Fall vegetable season is an amazing growing season for gardeners in San Antonio. We get a second shot at growing some favorite warm-weather vegetables and follow right behind that with delicious cold-weather vegetables. If you’ve never planted vegetables in fall, you’ve missed out. Take a look at the following five tips to ensure that you start off your fall vegetable garden with success.
1. Clean Up Existing Vegetable Gardens
Remove all weeds and pull out old, struggling, spring vegetables that you have been clinging to for one last harvest. Most likely these vegetables are disease or insect-ridden and it will take a huge effort to coax them into health. You are better off starting with fresh vegetable transplants.
Fall vegetables generally perform and produce better when started with transplants rather than seeds. The bigger transplants you can find to start with the faster their roots will spread out and the quicker you will get fruit.
2. Nourish Your Vegetable Garden Soil
Amend, amend, amend and amen! Sound like familiar advice when it comes to fall vegetable gardening? It should! We remind you every growing season to replenish the nutrients in your vegetable gardens. Vegetables thrive in soils that are rich in organic matter.
In existing gardens, at least 2-3 inches of quality organic compost tilled in as thoroughly as you can get it. Remember, vegetables need a minimum of 12″ – 18″ soil depth to support their root systems, so you may need to add more garden soil as well to make the measurement. For a great kick start to your fall vegetable garden, add 2-3 pounds of slow release fertilizer per 100 sq. ft of garden space and mix it throughout the soil.
To start a new fall vegetable garden from scratch, you can visit this post from TAMU Agrilife Extension Service for their tips.
3. Start Fall Vegetable Transplants Early (Especially Tomatoes)
We get a “second spring” in San Antonio when another round of warm weather vegetables like tomatoes, peppers, squash, eggplant, etc… can be grown again. Tomatoes are less likely to suffer early blight, spider mite damage, or splitting and cracking due to 100° weather like they do when planted in spring. If you haven’t tried growing fall tomatoes, I highly recommend it!
Short growing seasons in San Antonio, Texas means early fall vegetable transplants need to hit the garden sooner rather than later. Plant too late and you could encounter a freeze before you are able to pluck your first fall tomato from the vine. When the second round of warm weather vegetables hits Rainbow Gardens this week they will go fast as San Antonio gardeners know they need to shop early for best selections and for fall vegetable success.
4. Protect Your Fall Vegetable Transplants From The Summer Sun
Although we start our fall vegetables early, that doesn’t mean that they are able to be bought and planted straight into the garden in one fail swoop. Yes, vegetables need to be planted in full sun; but young, fall vegetables also need to be acclimated the strong rays that can be pretty unforgiving during the summers in San Antonio.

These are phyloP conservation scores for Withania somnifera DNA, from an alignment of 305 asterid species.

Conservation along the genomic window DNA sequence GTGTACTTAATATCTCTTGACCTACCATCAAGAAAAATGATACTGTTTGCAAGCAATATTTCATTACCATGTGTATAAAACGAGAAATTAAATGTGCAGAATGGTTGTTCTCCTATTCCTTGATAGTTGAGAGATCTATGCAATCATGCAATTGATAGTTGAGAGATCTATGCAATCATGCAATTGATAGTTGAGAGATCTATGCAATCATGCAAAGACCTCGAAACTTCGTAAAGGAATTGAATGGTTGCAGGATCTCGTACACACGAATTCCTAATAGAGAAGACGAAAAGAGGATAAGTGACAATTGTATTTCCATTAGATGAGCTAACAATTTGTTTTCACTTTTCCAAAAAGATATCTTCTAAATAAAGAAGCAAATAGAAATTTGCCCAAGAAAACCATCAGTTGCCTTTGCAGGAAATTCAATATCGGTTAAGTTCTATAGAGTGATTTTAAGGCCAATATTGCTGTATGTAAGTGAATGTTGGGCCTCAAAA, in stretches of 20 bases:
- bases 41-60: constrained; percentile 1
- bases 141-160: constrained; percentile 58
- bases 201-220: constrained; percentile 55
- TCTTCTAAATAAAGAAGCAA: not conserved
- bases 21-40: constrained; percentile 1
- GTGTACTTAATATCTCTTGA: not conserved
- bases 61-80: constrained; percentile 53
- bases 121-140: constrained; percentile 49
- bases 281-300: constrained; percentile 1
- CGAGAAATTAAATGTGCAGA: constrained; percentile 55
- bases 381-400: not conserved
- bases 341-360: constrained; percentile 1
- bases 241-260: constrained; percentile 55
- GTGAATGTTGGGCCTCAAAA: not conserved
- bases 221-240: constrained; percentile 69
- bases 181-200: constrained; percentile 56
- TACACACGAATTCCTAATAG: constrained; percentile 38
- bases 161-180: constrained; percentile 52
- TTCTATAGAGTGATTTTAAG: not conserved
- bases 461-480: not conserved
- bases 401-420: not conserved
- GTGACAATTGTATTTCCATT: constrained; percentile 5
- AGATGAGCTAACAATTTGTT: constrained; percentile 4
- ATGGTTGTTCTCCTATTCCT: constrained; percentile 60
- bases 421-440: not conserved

Protect fall vegetable plants like early tomatoes by making a little shade tent out of a piece of folded cardboard with some spikes under it to hold it up from the plant. Expose your fall vegetables to an hour of sun and increase the exposure each day until your vegetables have gotten use to the light and heat and can stand on their own.
When designing your fall vegetable garden rows, leave space to plant veggies that are more shade tolerant in between taller plants to offer protection and use space wisely.
5. Don’t Skimp On Watering Fall Vegetable Transplants
Your fall vegetable garden bed should be watered thoroughly several days before you even plant anything in it. This gives your vegetables the correct environment for their roots to take hold. Make sure you water sufficiently through all the layers of your fall vegetable garden bed.
Once you have planted your fall vegetable transplants, be sure to water each plant thoroughly. You can add some soluble fertilizer (like FoxFarm Grow Big) along with this watering for an added boost to get your transplants growing like gangbusters.
At first, small transplants may need to be watered everyday to grow root systems large and strong enough to support fall vegetables. You’ll need to check the soil each day to know if you need to water. Soil that clumps up when you squish it, is moist when you insert your finger to the second knuckle, or feels moist when you scrape down to an inch, has enough water to skip watering for the day.
About 2 weeks after planting your fall vegetable transplants, you most likely will not have to water every day. This doesn’t mean to ignore your garden. Check on it daily and when you water, it should always be deeply and thoroughly. 1″ to 2″ of water weekly is usually sufficient for fall vegetables once their roots have been established.
Besides possibly adding some quick release or soluble fertilizer every 4 weeks if production seems to slow down, your fall vegetables just need you offer them the guidance in these 5 tips to be on your way to a successful fall vegetable gardening season.
The Happy Gardener, Lisa Mulroy